What would RTH do?

That is the question.

If I were in a highschool yearbook, they would vote me most likely to die of a lynch mob. That does not prevent me from opening my mouth and serving a warm hearty cup of STFU to people who deserve it. My dark scathing humor will leave no matter of existence untouched. My innocence will touch your soul.

Welcome to a warped world turned inside out and upside down. All sorts of discretion advised.

Sunday, December 30, 2012

The Christmas Spirit

I spent some time yesterday afternoon perusing through the Christmas cards from family. It brought a smile to my face. People updating us on our lives, adorable pictures of cousins decked out in holiday gear, lovely family portraits and Christmas decorations adorning their homes. I make note of the relatives I need to visit. I sigh over how quickly have grown. I smile at the grandmas cuddling their grandchildren. This truly is such a lovely season. I'm not one for traditions, but the the holiday traditions ignite the warmth in my heart. They make me feel warm, fuzzy and happy.

As I sit on the couch, I look at the empty spot in the corner and lament the absence of our Christmas tree this year. I was too lazy to put it up this year. More honestly, it was a silent protest from within. My sister and I put up the tree every year. Since she moved in with her fiancĂ©e, she is no longer there to do it with me. So I simply did not have the motivation to do it. Next year, I promise myself, I will surely setup the tree. Our Christmas tree makes me happy. I like the process of wrestling with the boxes and finally hoisting up the tree. I like spending time, lips pursed, brows furrowed in concentration, carefully hanging ornaments most aesthetically. I like running the tinsel up the stairs and tantalizing my cats with bits of it. I like sitting on the couch sipping on hot cocoa and aimlessly gazing at our tree, a serene smile on our face. I like slipping Christmas presents under the tree for my family. The traditions regress me to a child and I believe in Santa Claus again. 



We may not have a tree up this year, but we do have our Christmas lights. Our most garishly colored, obsessively uncoordinated lights. I think we have one of every color and kind. Somehow this haphazard mess of multicolored mismatched lights works on our house. It looks stunningly distinct in the dark. We put up our lights for Diwali actually, but keep them all the way through winter. It is one of my dad's obsessions. Normally he would have the reindeer, Santa and other Christmas decorations up as well. I think with my sister moving out, even he has lost some of his holiday enthusiasm. But for what my father didn't do, our neighbors made up. They have this enormous inflatable Santa on their porch and their windows are full of Christmas clings.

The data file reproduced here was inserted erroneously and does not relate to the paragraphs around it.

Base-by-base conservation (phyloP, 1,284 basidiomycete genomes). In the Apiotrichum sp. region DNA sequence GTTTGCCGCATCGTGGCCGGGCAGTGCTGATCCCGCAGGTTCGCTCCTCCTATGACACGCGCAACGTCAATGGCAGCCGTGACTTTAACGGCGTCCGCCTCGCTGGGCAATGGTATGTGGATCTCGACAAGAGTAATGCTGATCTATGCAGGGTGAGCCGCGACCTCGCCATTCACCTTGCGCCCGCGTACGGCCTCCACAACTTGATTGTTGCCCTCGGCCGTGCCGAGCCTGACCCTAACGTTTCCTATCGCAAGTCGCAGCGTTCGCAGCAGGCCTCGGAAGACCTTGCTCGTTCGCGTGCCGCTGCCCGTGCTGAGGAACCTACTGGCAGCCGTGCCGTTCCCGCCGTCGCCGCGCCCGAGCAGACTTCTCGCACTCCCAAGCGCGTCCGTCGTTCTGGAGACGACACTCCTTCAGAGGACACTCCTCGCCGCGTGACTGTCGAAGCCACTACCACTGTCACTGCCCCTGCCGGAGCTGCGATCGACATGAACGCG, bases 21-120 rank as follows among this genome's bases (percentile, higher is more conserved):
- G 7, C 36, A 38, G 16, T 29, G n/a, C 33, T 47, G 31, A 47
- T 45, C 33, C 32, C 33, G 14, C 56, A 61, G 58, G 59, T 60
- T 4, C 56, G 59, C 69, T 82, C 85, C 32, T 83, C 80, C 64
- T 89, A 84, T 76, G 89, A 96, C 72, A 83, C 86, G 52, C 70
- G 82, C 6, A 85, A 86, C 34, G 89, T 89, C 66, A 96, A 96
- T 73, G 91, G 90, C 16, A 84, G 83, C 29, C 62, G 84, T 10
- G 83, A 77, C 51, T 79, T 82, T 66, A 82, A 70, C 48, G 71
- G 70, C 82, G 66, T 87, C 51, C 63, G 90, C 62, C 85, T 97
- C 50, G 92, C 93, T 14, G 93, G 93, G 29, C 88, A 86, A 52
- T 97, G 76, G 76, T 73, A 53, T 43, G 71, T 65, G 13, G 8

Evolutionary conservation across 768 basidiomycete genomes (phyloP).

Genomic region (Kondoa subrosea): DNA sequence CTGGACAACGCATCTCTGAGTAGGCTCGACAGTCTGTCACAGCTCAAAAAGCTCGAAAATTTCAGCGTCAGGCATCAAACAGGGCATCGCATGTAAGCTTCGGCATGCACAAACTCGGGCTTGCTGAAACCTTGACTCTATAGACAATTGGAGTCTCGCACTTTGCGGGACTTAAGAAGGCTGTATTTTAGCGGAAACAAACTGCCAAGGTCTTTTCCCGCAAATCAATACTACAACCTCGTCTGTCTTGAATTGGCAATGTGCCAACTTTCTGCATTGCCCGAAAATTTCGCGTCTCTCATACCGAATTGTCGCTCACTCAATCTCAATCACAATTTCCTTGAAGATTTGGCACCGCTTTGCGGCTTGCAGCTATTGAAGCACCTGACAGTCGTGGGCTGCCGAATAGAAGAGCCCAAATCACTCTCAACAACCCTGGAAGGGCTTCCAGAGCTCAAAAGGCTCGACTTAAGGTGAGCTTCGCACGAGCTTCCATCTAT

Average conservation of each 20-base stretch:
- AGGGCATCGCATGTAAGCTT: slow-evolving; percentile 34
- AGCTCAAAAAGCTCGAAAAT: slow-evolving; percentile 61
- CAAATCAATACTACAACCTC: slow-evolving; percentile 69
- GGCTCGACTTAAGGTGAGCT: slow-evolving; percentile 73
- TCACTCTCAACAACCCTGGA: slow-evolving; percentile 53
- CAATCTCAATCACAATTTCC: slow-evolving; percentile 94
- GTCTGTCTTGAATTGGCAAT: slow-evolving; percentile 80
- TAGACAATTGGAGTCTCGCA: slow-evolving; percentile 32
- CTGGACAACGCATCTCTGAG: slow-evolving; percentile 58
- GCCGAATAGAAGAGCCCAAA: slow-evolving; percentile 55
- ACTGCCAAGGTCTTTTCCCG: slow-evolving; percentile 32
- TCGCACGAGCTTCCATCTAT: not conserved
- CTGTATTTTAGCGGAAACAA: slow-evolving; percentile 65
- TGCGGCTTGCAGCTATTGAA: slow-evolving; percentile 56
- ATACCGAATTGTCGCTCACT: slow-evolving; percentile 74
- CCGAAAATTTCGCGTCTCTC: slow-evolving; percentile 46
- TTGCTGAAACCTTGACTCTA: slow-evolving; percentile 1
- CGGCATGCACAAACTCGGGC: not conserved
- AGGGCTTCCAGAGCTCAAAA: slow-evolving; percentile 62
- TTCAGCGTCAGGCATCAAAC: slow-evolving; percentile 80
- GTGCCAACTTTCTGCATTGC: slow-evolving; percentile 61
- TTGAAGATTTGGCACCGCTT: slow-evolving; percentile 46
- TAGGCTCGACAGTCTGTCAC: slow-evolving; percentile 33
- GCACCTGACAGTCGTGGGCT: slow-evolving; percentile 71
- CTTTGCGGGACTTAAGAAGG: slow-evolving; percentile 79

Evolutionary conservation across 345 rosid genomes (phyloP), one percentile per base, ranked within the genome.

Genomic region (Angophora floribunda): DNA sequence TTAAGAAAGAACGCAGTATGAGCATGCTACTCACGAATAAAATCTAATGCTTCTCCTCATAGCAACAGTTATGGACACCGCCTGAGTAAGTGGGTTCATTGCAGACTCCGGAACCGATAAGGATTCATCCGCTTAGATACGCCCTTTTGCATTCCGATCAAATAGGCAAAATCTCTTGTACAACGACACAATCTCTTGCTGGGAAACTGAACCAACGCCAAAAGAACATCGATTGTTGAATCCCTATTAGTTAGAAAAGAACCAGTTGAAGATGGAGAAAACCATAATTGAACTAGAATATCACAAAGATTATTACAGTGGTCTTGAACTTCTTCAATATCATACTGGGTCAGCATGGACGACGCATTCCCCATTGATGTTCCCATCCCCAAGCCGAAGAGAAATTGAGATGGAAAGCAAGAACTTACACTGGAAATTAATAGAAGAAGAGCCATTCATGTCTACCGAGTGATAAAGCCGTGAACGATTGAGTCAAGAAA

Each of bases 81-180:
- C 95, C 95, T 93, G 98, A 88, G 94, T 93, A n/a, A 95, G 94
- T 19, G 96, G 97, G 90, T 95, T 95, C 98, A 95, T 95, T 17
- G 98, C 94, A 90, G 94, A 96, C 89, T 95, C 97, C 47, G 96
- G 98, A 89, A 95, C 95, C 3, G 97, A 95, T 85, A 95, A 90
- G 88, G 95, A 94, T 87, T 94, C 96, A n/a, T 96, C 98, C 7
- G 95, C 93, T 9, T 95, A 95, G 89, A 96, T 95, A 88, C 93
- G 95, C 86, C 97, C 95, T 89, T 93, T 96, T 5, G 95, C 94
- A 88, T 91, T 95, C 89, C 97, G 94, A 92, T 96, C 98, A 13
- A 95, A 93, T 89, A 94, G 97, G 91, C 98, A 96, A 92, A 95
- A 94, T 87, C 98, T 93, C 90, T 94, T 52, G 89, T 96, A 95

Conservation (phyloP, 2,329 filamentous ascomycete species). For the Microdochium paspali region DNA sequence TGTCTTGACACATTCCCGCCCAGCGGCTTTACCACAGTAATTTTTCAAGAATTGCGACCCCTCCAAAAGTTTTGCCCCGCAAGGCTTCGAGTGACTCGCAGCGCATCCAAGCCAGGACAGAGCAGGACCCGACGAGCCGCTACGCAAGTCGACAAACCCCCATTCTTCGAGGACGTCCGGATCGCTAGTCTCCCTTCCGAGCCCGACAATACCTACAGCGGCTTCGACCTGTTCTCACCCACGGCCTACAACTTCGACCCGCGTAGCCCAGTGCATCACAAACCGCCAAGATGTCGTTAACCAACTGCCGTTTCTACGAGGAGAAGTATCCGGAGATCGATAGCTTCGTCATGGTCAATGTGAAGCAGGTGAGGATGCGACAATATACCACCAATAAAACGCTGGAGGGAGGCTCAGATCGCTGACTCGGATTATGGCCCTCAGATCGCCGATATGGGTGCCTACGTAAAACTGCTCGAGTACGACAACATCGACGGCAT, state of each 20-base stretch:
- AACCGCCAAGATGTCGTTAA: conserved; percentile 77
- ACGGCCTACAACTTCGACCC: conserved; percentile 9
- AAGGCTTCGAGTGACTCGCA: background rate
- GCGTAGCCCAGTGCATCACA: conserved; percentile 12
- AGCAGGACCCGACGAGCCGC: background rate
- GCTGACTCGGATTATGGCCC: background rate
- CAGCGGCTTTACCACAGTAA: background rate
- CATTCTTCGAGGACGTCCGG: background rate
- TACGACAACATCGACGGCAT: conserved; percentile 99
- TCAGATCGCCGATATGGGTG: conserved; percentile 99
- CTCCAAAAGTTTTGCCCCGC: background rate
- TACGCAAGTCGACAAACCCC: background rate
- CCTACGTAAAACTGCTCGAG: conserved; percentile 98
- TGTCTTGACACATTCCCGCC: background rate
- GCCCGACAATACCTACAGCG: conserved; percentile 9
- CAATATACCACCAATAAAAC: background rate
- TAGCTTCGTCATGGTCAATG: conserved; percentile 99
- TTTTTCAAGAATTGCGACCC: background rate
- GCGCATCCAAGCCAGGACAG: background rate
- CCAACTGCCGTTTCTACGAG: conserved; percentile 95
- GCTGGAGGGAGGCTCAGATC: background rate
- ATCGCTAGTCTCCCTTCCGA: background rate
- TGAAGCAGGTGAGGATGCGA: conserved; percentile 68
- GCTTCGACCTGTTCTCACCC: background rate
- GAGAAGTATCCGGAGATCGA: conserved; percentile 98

The funny thing is we aren't Christians. We are Hindus. Christmas traditions aren't the traditions we were born or raised with. The trees, the decorations, the greetings, the gifts, the holiday goodies are all adopted traditions. Traditions that we somehow embraced and made ours through the passage of time. A decade or more ago, we wouldn't adopt the traditions of other cultures or religions. There used to be a hard line between us and them. But over time we have assimilated into our transplanted world. Making their traditions a part of our lives.

Some people say we should not celebrate religious holidays that are not our own. But I disagree. We celebrate Christmas, just like it was any other holiday. I don't know if you can call it Christmas. Call it what you will, but we celebrate it. Some people are offended that people don't understand the significance of the birth of Christ or the meaning of Christmas. But I disagree. Amidst the chaotic commercialized holiday season defined by wanton consumerism -  our warm fuzzy holiday feelings, our time together as a family, the bonding with loved ones near and far, the feeling of gratitude and joy restore the meaning to the holidays. Our celebration is not a secularization or bastardization of the holiday, but an embracing of the true spirit of gratitude, generosity, love and family.

Back home we would celebrate the likes of Diwali, Holi, Ganeshotsav. Far away from home here, we are cut off from what we know. Christmas is our alternative. I shouldn't say alternative, just something in a different time in a different way that captures a similar essence. This is how the world comes together by finding common ground and sharing cultures and traditions with each other.

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